Re: [R] Variable passed to function not used in function in select=... in subset

From: Wacek Kusnierczyk <>
Date: Tue, 11 Nov 2008 11:27:30 +0100

Berwin A Turlach wrote:
> On Tue, 11 Nov 2008 09:27:41 +0100
> Wacek Kusnierczyk <> wrote:
>> but then it might be worth asking whether carrying on with misdesign
>> for backward compatibility outbalances guaranteed crashes in future
>> users' programs, [...]
> Why is it worth asking this if nobody else asks it? Most notably a
> certain software company in Redmond, Washington, which is famous for
> carrying on with bad designs and bugs all in the name of backward
> compatibility. Apparently this company also sets industry standards so
> it must be o.k. to do that. ;-)

sure. i have had this analogy in mind for a long time, but just didn't want to say it aloud. indeed, r carries on with bad design, but since there are more and more users, it's just fine.

>> which result in confused complaints,
> Didn't see any confused complaints yet.

really. the discussion was motivated precisely by a user's complaint. just scan this list; a large part of the questions stems from confusion, which results directly from r's design.

> Only polite requests for
> enlightenment after coming across behaviour that useRs found surprising
> given their knowledge of R. The confused complaints seem to be posted
> as responses to responses to such question by people who for what ever
> reason seem to have an axe to grind with R.
>> the need for responses suggesting hacks to bypass the design,
> Not to bypass the design, but to achieve what the person whats. As any
> programming language, R is a Turing machine and anything can be done
> with it; it is just a question how.

yes, to bypass the design. to achieve what one would normally expect an expression to be evaluated to, but r does it differently.

>> and possibly incorrect results published
> I guess such things cannot be avoided no matter what software you are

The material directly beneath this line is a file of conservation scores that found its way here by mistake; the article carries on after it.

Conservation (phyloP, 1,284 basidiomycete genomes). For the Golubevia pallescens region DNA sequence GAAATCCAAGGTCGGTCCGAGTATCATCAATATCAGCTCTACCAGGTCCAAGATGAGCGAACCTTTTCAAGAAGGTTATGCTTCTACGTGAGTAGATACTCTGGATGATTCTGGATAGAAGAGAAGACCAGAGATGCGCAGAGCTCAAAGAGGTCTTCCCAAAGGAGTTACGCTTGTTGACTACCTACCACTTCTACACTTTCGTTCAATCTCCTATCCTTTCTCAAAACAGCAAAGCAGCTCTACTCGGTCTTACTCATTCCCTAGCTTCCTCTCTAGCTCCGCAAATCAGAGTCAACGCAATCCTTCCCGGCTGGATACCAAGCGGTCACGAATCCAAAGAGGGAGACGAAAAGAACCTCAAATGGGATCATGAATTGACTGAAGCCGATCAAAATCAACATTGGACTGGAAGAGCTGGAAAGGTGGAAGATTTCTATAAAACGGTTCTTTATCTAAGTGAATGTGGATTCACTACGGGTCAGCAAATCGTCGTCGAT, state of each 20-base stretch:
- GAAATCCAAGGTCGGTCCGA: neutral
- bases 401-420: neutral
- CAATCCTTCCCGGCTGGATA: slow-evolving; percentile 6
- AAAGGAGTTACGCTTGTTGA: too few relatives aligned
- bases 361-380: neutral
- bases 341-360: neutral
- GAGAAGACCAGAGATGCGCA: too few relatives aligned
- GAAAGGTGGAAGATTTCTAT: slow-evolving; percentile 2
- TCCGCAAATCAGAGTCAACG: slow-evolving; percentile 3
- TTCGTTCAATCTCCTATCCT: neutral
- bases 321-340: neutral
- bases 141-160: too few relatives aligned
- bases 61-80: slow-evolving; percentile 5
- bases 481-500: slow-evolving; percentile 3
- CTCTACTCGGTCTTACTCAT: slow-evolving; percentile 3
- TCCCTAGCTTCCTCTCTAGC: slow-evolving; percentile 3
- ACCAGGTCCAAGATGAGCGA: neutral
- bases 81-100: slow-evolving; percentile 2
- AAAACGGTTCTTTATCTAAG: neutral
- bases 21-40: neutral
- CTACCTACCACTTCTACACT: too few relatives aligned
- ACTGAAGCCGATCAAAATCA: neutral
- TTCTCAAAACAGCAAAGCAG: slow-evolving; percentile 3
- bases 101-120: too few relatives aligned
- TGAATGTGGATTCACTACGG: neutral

> using. I am more worried about all the analysis done in MS Excel, in
> particular in the financial maths/stats world. Also, to me it seems
> that getting incorrect results is a relative small problem compared with
> the frequent misinterpretation of correct results or the use of
> inappropriate statistical techniques.

could not agree more, which does oppose in any way my complaints.

>> because r is likely to do everything but what the user expects.
> This is quite a strong statement, and I wonder what the basis is for
> that a statement. Care to provide any evidence?

i could think of organizing a (don't)useR conference, where submissions would provide such evidence. whatever i say here, is mostly discarded as nonsense comments (while it certainly isn't), you say i make the problem up (while i just follow up user's complaints). seriously, i may have exaggerated in the immediately above, but lots of comments made here by the users convince me that r very often breaks expectations.

> R is a tool; a very powerful one and hence also very sharp. It is easy
> to cut yourself with it, but when one knows how to use it gives the
> results that one expects. I guess the problem in this age of instant
> gratification is that people are not willing to put in the time and
> effort to learn about the tools they are using.

but a good tool should be made with care for how users will use it. r apparently fits the ideas of its developers, while confuses naive users. i do not opt for redmond-like 'i know better what you want' intelligence, but i think some of the confusions should be predicted and the design tuned accordingly.

> How about spending some time learning about R instead of continuously
> griping about it? Just imagine how much you could have learned in the
> time you spend writing all those e-mails. :)

i learn a lot while writing these emails, because i do read manuals and make up tests. but there would be little progress if we all were buying what we are given instead of critically examining it. i can stop posting at any moment, but i don't think it would help the community ;)

>> r suffers from early made poor decisions, but then this in itself is
>> not a good reason to carry on.
> Radford Neal is also complaining on his blog
> ( about what he thinks are design
> flaws in R. Why don't you two get together and design a good
> substitute without any flaws? Or is that too hard? ;-)

it's certainly hard to design and implement a system of the size of r. it's certainly easier to just complain rather than make a better tool. but it would really be a pitiful world if all of us were just developing, and no one would criticize. my purpose is not (or not just, if you prefer) to annoy the r team, but to point out and document issues that really need rethinking. discouragingly, many of these issues appear to be known already, but simply ignored.

vQ mailing list PLEASE do read the posting guide and provide commented, minimal, self-contained, reproducible code. Received on Tue 11 Nov 2008 - 10:31:36 GMT

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